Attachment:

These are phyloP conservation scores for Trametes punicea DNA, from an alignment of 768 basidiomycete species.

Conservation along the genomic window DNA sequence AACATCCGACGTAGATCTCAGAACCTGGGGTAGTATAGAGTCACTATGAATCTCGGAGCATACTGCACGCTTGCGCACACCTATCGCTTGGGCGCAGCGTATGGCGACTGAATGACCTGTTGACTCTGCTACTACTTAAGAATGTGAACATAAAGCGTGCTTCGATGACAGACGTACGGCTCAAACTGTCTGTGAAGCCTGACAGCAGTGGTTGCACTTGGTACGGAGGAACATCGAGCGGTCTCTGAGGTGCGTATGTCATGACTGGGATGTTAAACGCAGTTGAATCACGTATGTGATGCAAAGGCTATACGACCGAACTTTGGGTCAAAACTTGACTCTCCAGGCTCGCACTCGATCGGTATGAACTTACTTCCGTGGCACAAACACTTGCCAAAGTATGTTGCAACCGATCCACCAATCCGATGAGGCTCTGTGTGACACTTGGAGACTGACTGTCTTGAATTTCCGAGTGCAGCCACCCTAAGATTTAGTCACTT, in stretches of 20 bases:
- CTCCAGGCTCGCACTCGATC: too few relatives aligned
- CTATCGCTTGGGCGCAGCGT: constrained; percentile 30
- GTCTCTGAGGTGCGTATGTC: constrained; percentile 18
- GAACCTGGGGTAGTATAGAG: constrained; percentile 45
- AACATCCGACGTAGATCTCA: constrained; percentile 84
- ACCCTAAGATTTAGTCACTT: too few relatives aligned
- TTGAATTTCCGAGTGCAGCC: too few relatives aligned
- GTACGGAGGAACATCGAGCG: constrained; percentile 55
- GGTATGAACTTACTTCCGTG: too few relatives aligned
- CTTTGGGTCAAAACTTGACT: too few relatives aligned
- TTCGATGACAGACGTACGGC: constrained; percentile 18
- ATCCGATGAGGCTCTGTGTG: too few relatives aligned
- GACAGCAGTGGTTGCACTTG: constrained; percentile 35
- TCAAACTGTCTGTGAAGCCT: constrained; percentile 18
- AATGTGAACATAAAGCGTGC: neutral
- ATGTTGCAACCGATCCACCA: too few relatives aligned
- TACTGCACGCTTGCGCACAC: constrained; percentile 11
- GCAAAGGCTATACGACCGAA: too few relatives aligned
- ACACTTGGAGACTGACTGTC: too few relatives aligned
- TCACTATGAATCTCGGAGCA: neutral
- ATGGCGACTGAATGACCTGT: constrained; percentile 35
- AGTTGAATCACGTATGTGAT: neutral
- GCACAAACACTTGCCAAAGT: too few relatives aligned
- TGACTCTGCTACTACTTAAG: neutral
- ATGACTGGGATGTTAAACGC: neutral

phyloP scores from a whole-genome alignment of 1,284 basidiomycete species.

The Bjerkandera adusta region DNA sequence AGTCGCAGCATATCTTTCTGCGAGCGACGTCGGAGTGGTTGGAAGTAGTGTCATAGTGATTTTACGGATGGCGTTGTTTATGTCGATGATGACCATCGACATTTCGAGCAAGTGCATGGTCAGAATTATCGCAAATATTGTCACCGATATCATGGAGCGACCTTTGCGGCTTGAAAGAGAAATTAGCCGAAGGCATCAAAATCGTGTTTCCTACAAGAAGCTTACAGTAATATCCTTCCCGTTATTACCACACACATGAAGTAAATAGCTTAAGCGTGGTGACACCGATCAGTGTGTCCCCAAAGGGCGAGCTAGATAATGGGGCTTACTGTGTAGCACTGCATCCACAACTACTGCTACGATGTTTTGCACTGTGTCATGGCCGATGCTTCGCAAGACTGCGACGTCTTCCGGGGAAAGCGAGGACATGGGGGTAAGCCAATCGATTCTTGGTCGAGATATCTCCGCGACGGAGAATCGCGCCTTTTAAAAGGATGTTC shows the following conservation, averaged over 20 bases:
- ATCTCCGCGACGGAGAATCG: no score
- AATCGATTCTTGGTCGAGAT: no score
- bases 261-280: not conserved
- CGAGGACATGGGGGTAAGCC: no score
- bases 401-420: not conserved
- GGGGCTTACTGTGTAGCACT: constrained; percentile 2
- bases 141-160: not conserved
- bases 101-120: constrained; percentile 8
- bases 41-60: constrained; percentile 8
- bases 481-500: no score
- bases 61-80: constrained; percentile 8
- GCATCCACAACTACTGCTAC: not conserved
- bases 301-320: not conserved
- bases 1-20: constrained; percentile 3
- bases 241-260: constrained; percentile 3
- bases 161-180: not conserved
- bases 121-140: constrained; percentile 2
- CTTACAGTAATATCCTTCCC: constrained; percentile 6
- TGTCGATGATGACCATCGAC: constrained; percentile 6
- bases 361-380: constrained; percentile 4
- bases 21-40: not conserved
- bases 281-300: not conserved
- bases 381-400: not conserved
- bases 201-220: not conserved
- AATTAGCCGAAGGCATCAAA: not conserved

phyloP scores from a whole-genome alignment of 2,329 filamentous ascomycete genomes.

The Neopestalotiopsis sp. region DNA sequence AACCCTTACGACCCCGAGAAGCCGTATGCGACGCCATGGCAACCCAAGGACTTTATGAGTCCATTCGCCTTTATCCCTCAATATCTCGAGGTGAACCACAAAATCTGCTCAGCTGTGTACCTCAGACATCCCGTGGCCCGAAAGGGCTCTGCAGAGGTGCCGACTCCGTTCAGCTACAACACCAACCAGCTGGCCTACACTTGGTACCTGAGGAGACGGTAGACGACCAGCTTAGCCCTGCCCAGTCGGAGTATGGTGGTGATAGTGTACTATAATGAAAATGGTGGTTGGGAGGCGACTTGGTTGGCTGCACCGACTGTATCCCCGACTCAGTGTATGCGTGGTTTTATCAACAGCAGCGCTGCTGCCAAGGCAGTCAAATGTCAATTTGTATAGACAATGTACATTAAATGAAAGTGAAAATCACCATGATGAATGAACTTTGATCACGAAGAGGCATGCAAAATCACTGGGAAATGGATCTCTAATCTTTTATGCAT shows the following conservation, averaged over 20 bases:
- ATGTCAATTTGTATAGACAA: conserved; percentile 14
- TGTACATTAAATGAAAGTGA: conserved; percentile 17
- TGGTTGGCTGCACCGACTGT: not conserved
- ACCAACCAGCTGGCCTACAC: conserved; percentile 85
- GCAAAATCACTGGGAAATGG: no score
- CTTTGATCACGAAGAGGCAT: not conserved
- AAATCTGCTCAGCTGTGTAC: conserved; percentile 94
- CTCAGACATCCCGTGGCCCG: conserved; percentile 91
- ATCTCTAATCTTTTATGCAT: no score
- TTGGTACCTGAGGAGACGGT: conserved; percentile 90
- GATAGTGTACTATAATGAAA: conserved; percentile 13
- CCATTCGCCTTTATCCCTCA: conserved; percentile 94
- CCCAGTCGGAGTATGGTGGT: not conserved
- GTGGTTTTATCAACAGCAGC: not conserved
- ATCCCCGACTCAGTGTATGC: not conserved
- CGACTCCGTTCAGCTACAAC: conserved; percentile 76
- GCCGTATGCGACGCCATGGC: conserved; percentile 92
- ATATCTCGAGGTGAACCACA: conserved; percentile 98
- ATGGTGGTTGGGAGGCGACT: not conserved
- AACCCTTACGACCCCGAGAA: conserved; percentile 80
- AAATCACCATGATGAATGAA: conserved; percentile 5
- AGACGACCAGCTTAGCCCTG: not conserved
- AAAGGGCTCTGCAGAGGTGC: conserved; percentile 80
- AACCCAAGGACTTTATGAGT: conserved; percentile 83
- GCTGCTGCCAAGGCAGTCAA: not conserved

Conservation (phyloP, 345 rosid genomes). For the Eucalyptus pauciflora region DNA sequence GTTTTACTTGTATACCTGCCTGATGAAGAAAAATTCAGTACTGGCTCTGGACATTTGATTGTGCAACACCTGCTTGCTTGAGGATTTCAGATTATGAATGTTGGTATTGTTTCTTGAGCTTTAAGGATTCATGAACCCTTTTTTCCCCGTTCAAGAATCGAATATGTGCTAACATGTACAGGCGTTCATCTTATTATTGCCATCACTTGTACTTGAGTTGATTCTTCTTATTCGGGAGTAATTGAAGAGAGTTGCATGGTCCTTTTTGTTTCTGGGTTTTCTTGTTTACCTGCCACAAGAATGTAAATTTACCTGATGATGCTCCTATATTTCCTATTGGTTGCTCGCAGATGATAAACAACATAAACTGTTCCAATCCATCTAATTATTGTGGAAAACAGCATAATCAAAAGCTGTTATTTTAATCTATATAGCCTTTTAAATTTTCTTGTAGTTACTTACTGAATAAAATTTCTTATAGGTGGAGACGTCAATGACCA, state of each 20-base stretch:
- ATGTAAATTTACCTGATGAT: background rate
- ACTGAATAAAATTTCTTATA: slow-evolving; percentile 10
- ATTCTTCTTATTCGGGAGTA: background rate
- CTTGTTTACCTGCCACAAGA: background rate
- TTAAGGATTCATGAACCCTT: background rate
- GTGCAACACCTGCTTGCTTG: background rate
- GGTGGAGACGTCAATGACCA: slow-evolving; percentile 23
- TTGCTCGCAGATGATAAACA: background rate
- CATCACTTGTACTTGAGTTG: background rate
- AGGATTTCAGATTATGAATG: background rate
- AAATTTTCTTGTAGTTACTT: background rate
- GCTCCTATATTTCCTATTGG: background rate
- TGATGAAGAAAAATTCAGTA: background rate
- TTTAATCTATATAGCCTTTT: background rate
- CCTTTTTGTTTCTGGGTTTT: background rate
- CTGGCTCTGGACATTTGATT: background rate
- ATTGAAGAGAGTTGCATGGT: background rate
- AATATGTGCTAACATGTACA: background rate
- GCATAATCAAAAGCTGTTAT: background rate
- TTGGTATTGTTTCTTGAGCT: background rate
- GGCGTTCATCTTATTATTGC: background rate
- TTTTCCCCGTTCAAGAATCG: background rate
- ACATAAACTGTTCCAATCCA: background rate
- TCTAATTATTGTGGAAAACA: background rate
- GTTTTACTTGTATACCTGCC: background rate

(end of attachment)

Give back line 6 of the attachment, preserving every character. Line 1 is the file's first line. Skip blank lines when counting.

- GAACCTGGGGTAGTATAGAG: constrained; percentile 45